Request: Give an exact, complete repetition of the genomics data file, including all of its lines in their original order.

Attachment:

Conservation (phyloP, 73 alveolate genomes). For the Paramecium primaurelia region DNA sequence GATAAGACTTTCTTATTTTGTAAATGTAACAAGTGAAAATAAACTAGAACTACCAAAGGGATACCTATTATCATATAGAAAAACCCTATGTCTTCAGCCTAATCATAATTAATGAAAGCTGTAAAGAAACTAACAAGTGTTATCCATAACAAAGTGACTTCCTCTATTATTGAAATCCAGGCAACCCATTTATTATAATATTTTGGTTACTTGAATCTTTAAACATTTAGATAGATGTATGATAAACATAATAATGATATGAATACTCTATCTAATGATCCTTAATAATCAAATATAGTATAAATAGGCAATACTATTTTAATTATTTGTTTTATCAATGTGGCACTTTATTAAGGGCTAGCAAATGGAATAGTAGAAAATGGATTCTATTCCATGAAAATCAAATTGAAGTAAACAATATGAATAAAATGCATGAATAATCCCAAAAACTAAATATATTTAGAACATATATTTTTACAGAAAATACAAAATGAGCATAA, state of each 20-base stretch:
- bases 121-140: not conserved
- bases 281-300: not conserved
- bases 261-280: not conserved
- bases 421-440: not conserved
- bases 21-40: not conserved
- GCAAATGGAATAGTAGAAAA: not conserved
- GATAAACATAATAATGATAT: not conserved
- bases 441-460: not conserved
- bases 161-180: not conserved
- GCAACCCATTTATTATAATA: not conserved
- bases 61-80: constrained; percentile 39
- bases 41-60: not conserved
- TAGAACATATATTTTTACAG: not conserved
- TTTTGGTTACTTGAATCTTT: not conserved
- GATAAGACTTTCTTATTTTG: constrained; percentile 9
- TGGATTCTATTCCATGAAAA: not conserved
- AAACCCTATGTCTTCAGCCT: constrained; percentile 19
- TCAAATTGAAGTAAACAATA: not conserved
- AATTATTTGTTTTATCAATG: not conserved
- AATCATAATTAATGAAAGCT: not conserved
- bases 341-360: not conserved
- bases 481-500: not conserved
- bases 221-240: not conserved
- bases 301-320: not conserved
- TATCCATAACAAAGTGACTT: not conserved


Conservation (phyloP, 73 alveolate genomes). For the Paramecium primaurelia region DNA sequence GATAAGACTTTCTTATTTTGTAAATGTAACAAGTGAAAATAAACTAGAACTACCAAAGGGATACCTATTATCATATAGAAAAACCCTATGTCTTCAGCCTAATCATAATTAATGAAAGCTGTAAAGAAACTAACAAGTGTTATCCATAACAAAGTGACTTCCTCTATTATTGAAATCCAGGCAACCCATTTATTATAATATTTTGGTTACTTGAATCTTTAAACATTTAGATAGATGTATGATAAACATAATAATGATATGAATACTCTATCTAATGATCCTTAATAATCAAATATAGTATAAATAGGCAATACTATTTTAATTATTTGTTTTATCAATGTGGCACTTTATTAAGGGCTAGCAAATGGAATAGTAGAAAATGGATTCTATTCCATGAAAATCAAATTGAAGTAAACAATATGAATAAAATGCATGAATAATCCCAAAAACTAAATATATTTAGAACATATATTTTTACAGAAAATACAAAATGAGCATAA, state of each 20-base stretch:
- bases 121-140: not conserved
- bases 281-300: not conserved
- bases 261-280: not conserved
- bases 421-440: not conserved
- bases 21-40: not conserved
- GCAAATGGAATAGTAGAAAA: not conserved
- GATAAACATAATAATGATAT: not conserved
- bases 441-460: not conserved
- bases 161-180: not conserved
- GCAACCCATTTATTATAATA: not conserved
- bases 61-80: constrained; percentile 39
- bases 41-60: not conserved
- TAGAACATATATTTTTACAG: not conserved
- TTTTGGTTACTTGAATCTTT: not conserved
- GATAAGACTTTCTTATTTTG: constrained; percentile 9
- TGGATTCTATTCCATGAAAA: not conserved
- AAACCCTATGTCTTCAGCCT: constrained; percentile 19
- TCAAATTGAAGTAAACAATA: not conserved
- AATTATTTGTTTTATCAATG: not conserved
- AATCATAATTAATGAAAGCT: not conserved
- bases 341-360: not conserved
- bases 481-500: not conserved
- bases 221-240: not conserved
- bases 301-320: not conserved
- TATCCATAACAAAGTGACTT: not conserved